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Summary:

Email. It’s the tool that web workers love and hate. We couldn’t work without it (could we?), but we spend an awful lot of our waking moments reading, organizing, answering, and despairing of ever managing to deal with it all. Here at WWD we’ve written about […]

Email. It’s the tool that web workers love and hate. We couldn’t work without it (could we?), but we spend an awful lot of our waking moments reading, organizing, answering, and despairing of ever managing to deal with it all. Here at WWD we’ve written about controlling your email, handling email stress, and even declaring email bankruptcy.

Newsvine CEO Mike Davidson suggests another approach to taming the email monster: ruthless brevity.  In common with our own Anne Zelenka, he’s come to the conclusion that emails should be short instead of nice, but Mike has taken this a step further by instituting a formal policy for his own outgoing messages: they’re all five sentences or less.

To make the reason for the brevity clear to people,  Mike’s signature now has a link in it:

Q: Why is this email 5 sentences or less?
A: http://five.sentenc.es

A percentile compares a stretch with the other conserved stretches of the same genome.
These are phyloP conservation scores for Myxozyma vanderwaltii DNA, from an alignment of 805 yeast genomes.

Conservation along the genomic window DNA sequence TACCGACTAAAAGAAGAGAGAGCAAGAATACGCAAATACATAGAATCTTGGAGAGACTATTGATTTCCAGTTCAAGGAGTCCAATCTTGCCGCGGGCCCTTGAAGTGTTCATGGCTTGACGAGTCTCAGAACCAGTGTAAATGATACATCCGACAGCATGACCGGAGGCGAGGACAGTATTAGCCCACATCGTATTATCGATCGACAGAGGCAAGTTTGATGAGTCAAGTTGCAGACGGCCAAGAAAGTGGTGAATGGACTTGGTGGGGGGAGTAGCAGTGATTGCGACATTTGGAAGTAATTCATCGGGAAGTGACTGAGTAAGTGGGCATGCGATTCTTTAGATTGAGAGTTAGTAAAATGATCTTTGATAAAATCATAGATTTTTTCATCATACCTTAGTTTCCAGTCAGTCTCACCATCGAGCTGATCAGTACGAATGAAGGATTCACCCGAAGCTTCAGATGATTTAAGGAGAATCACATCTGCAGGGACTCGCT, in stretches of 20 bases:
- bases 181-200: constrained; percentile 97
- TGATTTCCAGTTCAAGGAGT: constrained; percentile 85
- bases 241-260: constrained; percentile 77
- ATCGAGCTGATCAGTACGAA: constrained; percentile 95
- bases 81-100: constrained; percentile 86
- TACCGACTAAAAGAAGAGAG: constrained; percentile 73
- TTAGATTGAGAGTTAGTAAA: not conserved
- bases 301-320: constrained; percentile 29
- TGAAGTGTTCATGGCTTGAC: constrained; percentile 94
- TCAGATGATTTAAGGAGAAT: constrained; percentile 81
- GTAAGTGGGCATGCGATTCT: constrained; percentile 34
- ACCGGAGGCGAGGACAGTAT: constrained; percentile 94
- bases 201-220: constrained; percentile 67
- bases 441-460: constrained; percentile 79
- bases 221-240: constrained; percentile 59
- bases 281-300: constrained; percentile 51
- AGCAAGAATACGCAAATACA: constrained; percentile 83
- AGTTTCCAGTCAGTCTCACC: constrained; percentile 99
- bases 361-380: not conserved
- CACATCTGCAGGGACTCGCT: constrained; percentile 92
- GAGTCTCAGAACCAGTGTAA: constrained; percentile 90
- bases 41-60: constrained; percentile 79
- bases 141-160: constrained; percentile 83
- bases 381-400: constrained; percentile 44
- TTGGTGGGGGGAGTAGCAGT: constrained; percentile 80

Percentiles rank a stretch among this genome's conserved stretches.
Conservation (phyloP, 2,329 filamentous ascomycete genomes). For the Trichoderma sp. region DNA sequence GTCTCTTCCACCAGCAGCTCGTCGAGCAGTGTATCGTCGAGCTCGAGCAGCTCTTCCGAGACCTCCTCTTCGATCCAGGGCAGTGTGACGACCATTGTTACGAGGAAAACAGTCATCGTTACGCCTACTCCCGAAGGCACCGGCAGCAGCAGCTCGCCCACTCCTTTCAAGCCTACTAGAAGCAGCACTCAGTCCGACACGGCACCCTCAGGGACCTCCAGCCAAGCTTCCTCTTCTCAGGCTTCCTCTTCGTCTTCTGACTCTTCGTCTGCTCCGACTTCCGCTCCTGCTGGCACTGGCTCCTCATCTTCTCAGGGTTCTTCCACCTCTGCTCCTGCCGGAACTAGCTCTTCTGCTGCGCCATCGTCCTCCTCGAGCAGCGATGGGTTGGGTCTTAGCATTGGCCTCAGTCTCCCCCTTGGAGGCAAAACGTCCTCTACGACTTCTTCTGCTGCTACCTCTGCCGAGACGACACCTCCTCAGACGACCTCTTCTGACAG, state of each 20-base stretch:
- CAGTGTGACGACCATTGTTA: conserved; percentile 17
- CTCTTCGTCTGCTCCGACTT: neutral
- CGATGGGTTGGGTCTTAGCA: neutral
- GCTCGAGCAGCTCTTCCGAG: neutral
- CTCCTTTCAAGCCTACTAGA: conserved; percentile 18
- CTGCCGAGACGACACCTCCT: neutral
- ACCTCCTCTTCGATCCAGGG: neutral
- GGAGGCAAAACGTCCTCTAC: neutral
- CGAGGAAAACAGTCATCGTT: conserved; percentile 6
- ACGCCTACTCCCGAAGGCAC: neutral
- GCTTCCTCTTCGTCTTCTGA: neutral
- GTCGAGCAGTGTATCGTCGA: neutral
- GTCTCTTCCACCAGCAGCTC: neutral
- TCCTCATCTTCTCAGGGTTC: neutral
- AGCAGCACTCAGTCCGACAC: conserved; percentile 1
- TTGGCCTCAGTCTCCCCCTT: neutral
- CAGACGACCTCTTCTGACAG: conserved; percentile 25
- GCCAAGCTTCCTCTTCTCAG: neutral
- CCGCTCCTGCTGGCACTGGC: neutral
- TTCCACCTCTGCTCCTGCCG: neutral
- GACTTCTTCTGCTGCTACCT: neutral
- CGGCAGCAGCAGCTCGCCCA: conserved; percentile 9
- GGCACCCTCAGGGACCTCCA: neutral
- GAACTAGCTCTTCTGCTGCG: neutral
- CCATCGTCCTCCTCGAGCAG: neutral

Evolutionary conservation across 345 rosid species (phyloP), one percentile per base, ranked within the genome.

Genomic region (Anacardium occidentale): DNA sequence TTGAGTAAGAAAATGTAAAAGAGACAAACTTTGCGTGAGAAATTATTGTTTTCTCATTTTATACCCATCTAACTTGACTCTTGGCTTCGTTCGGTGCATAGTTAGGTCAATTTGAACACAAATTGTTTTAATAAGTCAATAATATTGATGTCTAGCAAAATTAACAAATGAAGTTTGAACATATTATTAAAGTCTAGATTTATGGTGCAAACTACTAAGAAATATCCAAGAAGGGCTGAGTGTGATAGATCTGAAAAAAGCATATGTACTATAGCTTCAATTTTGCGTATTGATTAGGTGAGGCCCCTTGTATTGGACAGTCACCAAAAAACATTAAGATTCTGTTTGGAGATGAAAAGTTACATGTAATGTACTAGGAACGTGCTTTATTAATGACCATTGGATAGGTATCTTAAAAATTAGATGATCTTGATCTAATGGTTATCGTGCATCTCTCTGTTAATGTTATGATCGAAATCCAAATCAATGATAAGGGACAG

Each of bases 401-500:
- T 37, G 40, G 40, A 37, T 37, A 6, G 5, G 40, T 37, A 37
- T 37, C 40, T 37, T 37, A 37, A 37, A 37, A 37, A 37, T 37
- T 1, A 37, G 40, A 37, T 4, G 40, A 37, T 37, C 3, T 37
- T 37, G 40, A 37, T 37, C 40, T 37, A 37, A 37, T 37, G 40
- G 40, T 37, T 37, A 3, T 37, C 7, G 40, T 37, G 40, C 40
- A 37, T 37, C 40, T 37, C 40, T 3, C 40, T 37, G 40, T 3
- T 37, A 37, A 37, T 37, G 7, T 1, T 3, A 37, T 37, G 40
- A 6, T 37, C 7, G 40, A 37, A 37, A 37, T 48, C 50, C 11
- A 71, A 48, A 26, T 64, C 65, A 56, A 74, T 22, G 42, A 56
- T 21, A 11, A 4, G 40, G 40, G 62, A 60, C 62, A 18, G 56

Sure enough, if you go over to the five.sentenc.es site, you’ll find an explanation of email brevity and why sentence counting makes more sense than character counting. If you’re feeling exceptionally tough towards your email, you can substitute four.sentenc.es, three.sentenc.es, or even two.sentenc.es in your own signature.

Personally, I’ll continue to strive for reasonable brevity without a hard-and-fast rule, but then, I’m not currently fighting an email crisis. If you are, you might find this little bit of extra discipline (or excuse) is what you need to help bail you out.

  1. [...] September 13, 2007 Filed under: Uncategorized — mrhornsby @ 8:19 pm There have been some interesting discussions on Web Worker Daily recently on [...]

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  2. Something I’ve discovered (and my clients verify) is adopting a two minute rule when processing email leads to a more direct and brief message style. If I’m committed to getting it written and sent that quickly, I really focus. Combined with the idea of making decisions when processing messages (i.e., not letting them sit), it moves processing to a higher level. Of course this is *harder* :-)

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  3. [...] process your inbox. You learn to be decisive, spend two minutes or less per message (that means getting briefer), manage action and delegation, and get every message out of “IN” once you’ve dealt with it. It [...]

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  4. [...] process your inbox. You learn to be decisive, spend two minutes or less per message (that means getting briefer), manage action and delegation, and get every message out of “IN” once you’ve [...]

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